CEO's Message—Second Quarter 2016

NACVA Association News

 25 Years of History in the Making 

Excerpts from an Interview with the CEO
Parnell Black, MBA, CPA, CVA
Chief Executive Officer 



P = Parnell
I = Interviewer
 
This interview is with Parnell Black, who is the current CEO of NACVA, and has been since its inception 25 years ago when he and Robert (Bob) L. Green founded the National Association of Certified Valuators and Analysts.

IMr. Black, I’ve often wondered what it was like on day one?  I mean, did you and Bob just say “we’re going to start an association?”

P—There really wasn’t a day one.  What started first was a two-day seminar entitled Business Valuation: Fundamentals, Techniques & Theory.  When Bob and I partnered our CPA firms in 1989, it was with the express understanding that we were going to build a business that moved us away from tax and accounting services, was not dependent on the local economy, with revenues not limited by the number of hours in a day.

IHow did that lead to Business Valuation?

PIn a day-long meeting, of which I probably still have the notes, Bob and I explored a variety of different possibilities, not just for the type of training, but who we wanted to teach our training to.  And because we were CPAs and knew most state licensing boards required 40 hours a year continuing professional education, it made great sense to stick with what we knew.  The challenge was what topic?

I had gotten a hold of a public information AICPA survey taken of 2700 CPAs in 1989 that identified within it fields of interest.  To this day, I still recall the field of highest interest was business valuation from 54% of the respondents.

ISo, what happened next?

PInitially, nothing.  This was all new territory for Bob and I, so we kind-of froze.  After six months, I decided something had to be done, so I developed a marketing flyer describing a two-day course.  I identified three locations and dates the seminar would be offered, I lined up hotels, and then printed 15,000 four-page flyers.  Many of the 15,000 names, mainly CPAs and business brokers, were obtained from the yellow pages of phone books found at the public library.

With a flyer in hand and mailing scheduled in two days, I walked into Bob’s office, dropped it on his desk, and said, “you have three months to create this course.”  He feigned surprise, but went immediately to work.  You see, we had an agreement, I would handle all the business and marketing, and he’d develop and teach the training.

IWhere did NACVA come into the picture?

PWell, we executed all three seminars, the third of which was in New York.  Most of the attendees there were CPAs, and two approached Bob stating, “you two guys need to start an association because we need more than just this one seminar, we need a place to go for answers to our questions, identify other helpful resources, we’ll need more training, and even a certification to help us market our services.”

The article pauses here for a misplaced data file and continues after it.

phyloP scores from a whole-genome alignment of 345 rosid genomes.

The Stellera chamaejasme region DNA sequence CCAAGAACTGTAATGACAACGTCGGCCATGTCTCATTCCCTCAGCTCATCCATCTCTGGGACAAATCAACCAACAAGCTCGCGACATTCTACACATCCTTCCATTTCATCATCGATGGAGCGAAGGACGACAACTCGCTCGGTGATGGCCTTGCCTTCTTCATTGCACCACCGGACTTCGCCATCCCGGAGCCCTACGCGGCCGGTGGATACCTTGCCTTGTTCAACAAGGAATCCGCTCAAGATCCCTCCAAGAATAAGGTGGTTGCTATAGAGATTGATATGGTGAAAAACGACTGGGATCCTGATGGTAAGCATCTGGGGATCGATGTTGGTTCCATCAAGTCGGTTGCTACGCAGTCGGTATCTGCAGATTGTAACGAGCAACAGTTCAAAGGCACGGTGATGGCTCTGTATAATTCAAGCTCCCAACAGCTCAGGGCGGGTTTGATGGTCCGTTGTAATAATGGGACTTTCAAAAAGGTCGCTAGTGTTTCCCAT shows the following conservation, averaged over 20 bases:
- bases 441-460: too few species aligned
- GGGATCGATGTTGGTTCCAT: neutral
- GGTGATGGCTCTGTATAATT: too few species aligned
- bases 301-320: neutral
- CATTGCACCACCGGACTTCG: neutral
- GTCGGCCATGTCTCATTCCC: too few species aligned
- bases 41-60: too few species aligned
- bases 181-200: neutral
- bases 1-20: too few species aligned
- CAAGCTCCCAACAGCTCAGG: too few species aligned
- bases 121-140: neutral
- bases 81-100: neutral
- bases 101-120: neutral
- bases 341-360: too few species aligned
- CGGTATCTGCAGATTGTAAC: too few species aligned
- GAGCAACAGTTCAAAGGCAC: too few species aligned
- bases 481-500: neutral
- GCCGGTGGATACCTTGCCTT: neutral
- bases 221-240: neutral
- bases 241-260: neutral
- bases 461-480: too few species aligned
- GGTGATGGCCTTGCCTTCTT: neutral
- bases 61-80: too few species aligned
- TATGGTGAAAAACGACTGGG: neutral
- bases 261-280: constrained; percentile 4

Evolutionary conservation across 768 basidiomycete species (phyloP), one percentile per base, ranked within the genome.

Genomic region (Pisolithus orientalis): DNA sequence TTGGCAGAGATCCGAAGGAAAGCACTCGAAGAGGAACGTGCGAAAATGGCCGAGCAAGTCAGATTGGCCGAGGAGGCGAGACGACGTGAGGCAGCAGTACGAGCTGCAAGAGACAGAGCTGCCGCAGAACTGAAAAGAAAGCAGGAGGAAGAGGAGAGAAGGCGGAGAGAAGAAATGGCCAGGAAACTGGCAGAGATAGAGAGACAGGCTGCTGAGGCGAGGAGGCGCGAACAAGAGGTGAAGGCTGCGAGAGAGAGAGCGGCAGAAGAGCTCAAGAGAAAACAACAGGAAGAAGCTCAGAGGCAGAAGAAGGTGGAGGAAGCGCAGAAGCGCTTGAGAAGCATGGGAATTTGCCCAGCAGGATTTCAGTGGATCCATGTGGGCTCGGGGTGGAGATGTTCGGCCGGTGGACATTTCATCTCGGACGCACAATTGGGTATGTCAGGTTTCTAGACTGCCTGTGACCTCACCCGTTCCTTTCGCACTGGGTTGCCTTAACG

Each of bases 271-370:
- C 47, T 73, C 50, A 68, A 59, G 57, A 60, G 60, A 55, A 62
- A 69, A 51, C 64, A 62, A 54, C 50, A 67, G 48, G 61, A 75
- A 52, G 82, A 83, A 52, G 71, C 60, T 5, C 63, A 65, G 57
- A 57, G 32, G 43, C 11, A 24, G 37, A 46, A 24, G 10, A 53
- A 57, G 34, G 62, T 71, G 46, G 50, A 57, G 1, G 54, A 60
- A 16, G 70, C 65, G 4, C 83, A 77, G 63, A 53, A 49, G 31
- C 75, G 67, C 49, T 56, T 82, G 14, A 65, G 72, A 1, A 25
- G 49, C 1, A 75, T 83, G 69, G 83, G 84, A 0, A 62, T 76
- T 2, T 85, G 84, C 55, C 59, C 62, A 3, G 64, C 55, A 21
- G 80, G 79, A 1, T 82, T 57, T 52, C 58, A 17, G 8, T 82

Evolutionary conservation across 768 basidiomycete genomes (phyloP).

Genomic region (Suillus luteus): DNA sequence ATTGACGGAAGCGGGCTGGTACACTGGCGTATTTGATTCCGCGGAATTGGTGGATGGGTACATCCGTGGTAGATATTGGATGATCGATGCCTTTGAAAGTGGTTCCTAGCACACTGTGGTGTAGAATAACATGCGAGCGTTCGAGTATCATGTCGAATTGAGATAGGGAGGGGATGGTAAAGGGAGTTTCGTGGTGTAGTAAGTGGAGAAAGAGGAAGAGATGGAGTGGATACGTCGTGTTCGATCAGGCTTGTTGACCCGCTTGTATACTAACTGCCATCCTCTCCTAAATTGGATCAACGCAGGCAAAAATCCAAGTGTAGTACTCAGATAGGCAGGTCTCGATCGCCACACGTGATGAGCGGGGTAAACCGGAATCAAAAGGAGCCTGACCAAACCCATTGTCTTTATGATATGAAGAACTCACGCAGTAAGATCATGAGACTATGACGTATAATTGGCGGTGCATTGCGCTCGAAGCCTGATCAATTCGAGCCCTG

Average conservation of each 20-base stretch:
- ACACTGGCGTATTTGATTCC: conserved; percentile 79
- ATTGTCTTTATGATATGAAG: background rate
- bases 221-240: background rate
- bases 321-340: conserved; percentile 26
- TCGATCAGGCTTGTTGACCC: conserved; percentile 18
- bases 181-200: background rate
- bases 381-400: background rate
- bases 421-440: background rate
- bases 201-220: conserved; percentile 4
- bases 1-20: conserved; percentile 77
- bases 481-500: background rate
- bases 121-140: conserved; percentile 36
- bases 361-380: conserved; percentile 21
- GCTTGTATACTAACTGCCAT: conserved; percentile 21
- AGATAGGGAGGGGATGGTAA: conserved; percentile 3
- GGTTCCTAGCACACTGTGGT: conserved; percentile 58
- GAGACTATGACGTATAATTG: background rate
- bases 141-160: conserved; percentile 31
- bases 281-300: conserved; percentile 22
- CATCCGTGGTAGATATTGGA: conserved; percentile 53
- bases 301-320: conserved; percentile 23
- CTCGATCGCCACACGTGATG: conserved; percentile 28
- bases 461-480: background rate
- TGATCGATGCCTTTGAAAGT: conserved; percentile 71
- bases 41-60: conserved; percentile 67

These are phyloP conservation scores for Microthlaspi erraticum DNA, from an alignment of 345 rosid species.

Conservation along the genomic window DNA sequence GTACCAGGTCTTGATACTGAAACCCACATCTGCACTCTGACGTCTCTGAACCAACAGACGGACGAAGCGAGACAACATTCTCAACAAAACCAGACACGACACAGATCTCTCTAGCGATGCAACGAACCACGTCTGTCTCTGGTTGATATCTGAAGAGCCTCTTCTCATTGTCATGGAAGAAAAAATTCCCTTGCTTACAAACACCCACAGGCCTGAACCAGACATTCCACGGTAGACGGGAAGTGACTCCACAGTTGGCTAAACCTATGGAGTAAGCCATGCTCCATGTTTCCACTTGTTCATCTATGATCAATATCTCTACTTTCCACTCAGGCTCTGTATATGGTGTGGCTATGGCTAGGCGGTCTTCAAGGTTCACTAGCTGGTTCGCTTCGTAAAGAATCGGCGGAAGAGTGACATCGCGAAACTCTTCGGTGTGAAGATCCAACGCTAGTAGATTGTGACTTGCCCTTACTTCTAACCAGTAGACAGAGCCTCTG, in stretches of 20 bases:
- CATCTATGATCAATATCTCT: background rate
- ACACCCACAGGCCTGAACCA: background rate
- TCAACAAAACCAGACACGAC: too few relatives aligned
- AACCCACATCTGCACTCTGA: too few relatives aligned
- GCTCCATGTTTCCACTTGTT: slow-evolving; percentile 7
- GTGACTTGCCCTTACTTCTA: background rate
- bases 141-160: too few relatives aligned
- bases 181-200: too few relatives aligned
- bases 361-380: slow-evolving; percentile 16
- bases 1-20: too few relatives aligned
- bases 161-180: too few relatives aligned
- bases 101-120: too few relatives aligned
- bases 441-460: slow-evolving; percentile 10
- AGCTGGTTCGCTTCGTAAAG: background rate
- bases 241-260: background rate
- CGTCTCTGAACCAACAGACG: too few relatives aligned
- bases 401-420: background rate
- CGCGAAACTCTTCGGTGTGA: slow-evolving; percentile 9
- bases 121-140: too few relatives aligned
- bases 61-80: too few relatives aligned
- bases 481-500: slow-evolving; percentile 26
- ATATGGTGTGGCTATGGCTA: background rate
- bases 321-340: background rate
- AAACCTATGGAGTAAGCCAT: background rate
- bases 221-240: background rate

This was in early 1991, and of course the idea immediately took hold, so Bob and I incorporated NACVA in May, 1991.

 I’d like to say, the rest is history, but it really didn’t, and doesn’t, work that way.

IWhat do you mean by that?

PStarting an association is not just an incredibly large undertaking, it’s an enormous responsibility.  As you grow, and take more and more people under your wings, you realize that failure is not an option, because your members and the certification upon which the association has bestowed them, now have careers that are in large part reliant on the Association and the prestige it carries with it.

I woke up in the middle of the night, about one year after inception, sweating, realizing what I had gotten myself into.  I had inadvertently defined my career and my life.  I was obligated to carry NACVA forward at all costs.

IAt the time, did you have any idea or vision of what NACVA could evolve into and that we might be where we are today?

PI’m sure I did because I kept reflecting back on the AICPA survey—54% of 300,000 plus CPAs in America is a big number.  Now, I didn’t think we’d ever see 160,000 CPAs join the Association, but I knew in my heart the opportunity and the need for support was in the thousands.

ISo, after your epiphany that one night, where did things go from there?

PWhat I realized back then was building an association, at least from my perspective, was like building a skyscraper.  This was a huge undertaking and we could not do it alone.  Moreover, we needed to be fully committed.  So what proceeded was a process of preparing to build a skyscraper, metaphorically speaking.  Over the next few years we did three things: